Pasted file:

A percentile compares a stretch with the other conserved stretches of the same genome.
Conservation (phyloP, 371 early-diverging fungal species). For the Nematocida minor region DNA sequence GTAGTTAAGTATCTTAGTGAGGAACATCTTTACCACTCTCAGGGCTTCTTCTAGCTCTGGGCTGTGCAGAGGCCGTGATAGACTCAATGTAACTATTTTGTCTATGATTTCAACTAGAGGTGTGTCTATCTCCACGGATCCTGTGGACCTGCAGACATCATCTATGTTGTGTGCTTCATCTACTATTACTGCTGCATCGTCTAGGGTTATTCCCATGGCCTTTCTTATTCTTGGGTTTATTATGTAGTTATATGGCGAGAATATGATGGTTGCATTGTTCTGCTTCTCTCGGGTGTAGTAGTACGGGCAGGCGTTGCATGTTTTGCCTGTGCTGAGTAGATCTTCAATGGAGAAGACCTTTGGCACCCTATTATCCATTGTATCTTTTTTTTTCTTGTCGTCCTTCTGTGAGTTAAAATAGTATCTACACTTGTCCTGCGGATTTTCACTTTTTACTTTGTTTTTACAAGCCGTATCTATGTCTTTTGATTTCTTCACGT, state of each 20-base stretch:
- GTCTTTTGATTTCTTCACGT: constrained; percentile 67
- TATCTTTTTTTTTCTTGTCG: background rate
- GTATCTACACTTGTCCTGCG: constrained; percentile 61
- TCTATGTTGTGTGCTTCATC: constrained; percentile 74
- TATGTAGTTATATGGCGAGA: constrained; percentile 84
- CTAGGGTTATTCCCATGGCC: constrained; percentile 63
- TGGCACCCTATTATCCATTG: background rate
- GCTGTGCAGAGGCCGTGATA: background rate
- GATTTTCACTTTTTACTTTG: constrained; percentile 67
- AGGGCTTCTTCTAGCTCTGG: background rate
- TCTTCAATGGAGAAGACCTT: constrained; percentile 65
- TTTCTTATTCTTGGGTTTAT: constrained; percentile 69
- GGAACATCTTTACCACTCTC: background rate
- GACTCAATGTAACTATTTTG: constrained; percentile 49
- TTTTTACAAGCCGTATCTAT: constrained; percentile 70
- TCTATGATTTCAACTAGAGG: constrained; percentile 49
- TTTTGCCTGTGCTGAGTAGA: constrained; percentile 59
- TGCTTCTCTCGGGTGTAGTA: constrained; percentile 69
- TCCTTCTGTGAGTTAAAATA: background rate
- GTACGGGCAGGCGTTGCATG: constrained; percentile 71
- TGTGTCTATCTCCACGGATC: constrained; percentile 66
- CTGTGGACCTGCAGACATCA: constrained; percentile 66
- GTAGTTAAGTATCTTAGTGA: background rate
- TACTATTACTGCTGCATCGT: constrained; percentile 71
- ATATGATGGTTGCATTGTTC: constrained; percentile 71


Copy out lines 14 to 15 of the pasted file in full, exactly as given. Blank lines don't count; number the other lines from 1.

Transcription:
- TTTCTTATTCTTGGGTTTAT: constrained; percentile 69
- GGAACATCTTTACCACTCTC: background rate